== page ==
I have always thought the American term “text” was odd.
(ta1) (shi4) (hen3) (duan3) (han4) (fang1 bian4), (ke3 shi4) (ta1) (bu2) (shi4) (ping2 chang) (mei2 tian1) (yong4 de.) (ying1 wen2)
(it) (is) (very) (short) (and) (convenient), (but) (it) (not) (is) (normal, ordinary) (every day) (used) (English)
It is very short and convenient, but it is not normal, everyday English.
In Chinese, the words are more literal. You tell someone:
(wo3) (hui4) (chuan2 jian3 xun4) (gei3) (ni3)
(I) (will) (send brief message) (to give) (you)
I will text you.
The exact Chinese term for “text” is:
傳簡訊 (chuan2 jian3 xun4)
傳 chuan2 (to pass, to send, to disseminate)
簡 jian3 (brief, succinct, simple)
訊 xun4 (to inquire, a message)
If you forget to text, your friend might later send you a text saying,
(ni3) (hai2) (mei2) (you3) (chuan2 jian3 xun4) (gei3) (wo3)
(you) (still) (not) (to have) (send brief message = text) (to give) (me)
You still haven’t texted me.
Maybe you are planning a shopping excursion, but find that you have to say,
(wo3) (hai2) (you3) (hen3) (duo1) (gong1 zuo4), (kan4) (qing2 xing2) (ba.)
(I) (still) (to have) (very) (much) (work), (to see) (circumstances, conditions) (indicates this is a friendly suggestion)
I still have a lot of work, let’s see how things go?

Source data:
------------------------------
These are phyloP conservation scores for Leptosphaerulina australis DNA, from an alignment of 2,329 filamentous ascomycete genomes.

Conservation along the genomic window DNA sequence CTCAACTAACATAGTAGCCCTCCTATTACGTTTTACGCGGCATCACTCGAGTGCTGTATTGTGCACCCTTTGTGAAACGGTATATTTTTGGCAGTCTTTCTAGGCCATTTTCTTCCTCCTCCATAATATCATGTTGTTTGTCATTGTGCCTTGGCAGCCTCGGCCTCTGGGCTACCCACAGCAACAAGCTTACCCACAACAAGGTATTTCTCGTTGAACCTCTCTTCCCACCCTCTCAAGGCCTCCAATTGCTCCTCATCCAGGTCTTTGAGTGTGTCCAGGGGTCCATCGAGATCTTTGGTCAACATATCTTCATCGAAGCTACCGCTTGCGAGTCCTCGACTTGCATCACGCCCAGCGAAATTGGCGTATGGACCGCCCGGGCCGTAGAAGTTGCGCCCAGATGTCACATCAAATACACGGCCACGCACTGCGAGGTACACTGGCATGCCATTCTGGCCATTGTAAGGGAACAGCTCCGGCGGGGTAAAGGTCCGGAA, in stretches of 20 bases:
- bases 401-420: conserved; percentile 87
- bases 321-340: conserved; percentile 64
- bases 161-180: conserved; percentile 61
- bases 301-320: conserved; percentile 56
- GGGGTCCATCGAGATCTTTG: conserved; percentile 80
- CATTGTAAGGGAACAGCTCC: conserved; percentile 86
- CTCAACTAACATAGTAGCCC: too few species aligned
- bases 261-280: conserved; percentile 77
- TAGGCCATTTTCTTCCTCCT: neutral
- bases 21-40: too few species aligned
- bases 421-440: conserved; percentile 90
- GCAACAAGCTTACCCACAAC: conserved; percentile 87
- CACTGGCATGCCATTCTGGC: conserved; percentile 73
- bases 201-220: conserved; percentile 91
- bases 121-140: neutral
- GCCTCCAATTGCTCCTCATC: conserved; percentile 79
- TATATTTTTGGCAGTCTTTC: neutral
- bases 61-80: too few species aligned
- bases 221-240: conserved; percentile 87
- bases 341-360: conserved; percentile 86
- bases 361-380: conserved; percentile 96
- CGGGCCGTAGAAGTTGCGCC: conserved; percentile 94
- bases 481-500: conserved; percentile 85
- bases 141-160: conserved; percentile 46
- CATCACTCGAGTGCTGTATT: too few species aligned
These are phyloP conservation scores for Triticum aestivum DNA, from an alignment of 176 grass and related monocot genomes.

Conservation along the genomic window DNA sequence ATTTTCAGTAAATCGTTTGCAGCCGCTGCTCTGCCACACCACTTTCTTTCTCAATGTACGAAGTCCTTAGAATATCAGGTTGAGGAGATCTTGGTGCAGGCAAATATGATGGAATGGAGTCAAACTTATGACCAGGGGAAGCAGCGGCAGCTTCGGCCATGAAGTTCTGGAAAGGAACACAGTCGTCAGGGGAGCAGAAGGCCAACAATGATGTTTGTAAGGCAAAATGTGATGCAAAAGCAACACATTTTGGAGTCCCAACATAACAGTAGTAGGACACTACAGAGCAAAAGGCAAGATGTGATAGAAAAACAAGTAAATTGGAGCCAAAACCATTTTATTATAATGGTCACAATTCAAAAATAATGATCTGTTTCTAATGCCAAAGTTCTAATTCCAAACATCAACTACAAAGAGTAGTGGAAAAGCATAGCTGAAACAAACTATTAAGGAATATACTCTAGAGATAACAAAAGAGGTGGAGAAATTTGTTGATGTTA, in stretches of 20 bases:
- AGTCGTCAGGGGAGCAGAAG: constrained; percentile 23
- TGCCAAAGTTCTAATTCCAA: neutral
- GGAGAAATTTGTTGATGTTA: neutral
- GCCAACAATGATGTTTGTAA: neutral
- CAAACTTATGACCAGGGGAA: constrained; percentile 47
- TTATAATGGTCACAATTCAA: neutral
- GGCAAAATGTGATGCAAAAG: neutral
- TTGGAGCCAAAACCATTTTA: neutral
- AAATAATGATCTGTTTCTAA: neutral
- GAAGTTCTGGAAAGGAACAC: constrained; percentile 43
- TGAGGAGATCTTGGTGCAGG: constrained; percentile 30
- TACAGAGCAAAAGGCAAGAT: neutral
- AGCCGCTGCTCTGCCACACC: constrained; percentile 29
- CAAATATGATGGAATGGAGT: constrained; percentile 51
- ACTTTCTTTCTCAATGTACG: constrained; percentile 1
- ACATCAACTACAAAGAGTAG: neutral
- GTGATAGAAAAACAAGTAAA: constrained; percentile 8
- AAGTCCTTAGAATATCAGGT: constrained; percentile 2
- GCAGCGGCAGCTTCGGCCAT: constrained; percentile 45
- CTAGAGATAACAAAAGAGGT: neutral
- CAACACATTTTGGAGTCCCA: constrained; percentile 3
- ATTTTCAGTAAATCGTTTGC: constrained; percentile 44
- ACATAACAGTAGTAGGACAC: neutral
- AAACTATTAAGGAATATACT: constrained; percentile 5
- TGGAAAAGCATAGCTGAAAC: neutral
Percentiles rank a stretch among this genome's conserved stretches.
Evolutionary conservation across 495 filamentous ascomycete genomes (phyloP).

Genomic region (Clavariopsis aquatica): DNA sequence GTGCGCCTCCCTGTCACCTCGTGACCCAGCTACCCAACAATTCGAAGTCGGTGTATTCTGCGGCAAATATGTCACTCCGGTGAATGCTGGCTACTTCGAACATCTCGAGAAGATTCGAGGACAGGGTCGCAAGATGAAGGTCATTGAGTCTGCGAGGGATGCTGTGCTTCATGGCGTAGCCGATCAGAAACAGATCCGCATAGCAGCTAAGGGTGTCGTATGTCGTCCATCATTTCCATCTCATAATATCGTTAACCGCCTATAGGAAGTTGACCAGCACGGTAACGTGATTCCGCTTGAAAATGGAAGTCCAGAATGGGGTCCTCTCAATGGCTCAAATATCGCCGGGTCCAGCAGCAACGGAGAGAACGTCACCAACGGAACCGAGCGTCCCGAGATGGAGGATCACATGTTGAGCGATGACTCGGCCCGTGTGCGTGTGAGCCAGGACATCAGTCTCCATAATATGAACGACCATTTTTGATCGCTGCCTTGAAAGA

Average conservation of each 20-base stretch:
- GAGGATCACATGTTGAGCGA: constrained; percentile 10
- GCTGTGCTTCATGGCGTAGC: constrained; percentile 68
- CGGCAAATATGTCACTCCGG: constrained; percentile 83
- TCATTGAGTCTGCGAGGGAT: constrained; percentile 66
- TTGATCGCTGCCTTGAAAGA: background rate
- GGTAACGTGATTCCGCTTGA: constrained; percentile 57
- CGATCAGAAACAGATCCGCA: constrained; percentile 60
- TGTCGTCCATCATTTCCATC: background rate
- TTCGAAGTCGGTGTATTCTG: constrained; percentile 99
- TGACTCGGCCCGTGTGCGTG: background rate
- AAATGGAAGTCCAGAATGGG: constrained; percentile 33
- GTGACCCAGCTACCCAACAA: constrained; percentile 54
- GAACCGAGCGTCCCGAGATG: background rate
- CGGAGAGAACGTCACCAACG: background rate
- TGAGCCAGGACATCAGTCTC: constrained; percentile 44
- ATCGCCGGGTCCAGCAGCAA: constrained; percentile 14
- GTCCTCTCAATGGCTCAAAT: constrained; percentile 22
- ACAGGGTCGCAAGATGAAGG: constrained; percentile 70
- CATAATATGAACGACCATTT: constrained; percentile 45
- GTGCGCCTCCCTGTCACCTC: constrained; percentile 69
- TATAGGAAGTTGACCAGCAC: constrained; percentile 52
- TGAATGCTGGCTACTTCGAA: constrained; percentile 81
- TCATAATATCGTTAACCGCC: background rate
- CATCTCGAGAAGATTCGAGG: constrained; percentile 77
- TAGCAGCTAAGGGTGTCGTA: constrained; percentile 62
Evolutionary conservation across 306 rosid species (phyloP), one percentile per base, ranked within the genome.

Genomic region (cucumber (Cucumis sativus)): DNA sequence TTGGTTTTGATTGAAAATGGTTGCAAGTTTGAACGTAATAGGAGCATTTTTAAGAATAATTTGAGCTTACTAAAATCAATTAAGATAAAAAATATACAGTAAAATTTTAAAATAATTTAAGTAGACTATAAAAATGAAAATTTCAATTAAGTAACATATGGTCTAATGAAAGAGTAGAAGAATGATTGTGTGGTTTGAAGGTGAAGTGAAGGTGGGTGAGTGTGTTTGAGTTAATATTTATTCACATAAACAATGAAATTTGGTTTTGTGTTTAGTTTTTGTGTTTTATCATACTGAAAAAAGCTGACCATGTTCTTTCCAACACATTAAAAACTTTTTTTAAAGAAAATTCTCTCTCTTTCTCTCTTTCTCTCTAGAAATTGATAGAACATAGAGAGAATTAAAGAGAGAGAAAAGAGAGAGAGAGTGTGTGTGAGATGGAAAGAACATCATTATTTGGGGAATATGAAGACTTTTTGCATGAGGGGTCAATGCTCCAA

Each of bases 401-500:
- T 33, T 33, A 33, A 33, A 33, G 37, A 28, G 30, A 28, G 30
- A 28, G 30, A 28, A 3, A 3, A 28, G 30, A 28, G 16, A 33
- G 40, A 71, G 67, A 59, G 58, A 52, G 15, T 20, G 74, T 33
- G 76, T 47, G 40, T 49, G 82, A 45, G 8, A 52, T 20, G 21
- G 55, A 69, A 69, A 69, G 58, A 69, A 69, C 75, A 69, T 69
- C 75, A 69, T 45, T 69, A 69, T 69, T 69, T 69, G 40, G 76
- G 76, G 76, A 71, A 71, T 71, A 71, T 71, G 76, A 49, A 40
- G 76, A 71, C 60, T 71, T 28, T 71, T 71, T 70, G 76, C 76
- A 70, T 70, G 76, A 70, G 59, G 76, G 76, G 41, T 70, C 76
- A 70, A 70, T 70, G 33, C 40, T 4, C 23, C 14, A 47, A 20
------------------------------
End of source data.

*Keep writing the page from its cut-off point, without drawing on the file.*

Still, your friend might decide to add,
(wo3) (gen1) (ni3) (yi2 yang4 de.) (gan3 jue2), (reng2 ran2), (ji4 de.) (chuan2 jian3 xun4) (gei3) (wo3)
(I) (with) (you) (the same) (feel), (still), (remember) (send brief message = text) (to give) (me)
I feel the same as you, still, remember to text me!
Because she is a very good friend, she will also text,
(ru2 guo3) (wo3) (xian4) (zuo4 wan2) (wo3) (hui4) (guo4 lai2) (bang1) (ni3)
(if) (I) (first) (work finish) (I) (will) (come) (to help) (you)
If I finish my work first, I will come to help you!
So, while you work,
(ni3) (xi3 wang1) (ta1) (hui4) (chuan2 jian3 xun4) (gei3 ) (ni3), “(wo3) (hen3) (kuai4) (jiu4) (lai2)!”
(you) (hope) (she) (will) (text) (to give) (you), “(I) (very) (fast) (right away) (to come)”
you hope she will text you, “I will be there soon!”
The audio of the blog, with my Chinese tutor speaking the Chinese:
Notes on helpful things I learned or was reminded of while writing these sentences:
1. I used the feminine form of 她 (ta1) because I would most likely be texting with and shopping with a girl friend!
2. The grammatical structure for “send a message to give” is the same as used when talking abut calling someone on the phone: 打電話給我 (da3 dian4 hua4 gei3 wo3) or 給我打電話. I have found this turn of phrase a bit unnatural and hard to remember. Literally “da3” 打 means (using the first example) “hit the phone to give me,” apparently because one “hits” the buttons or dial on a phone to “give” a call.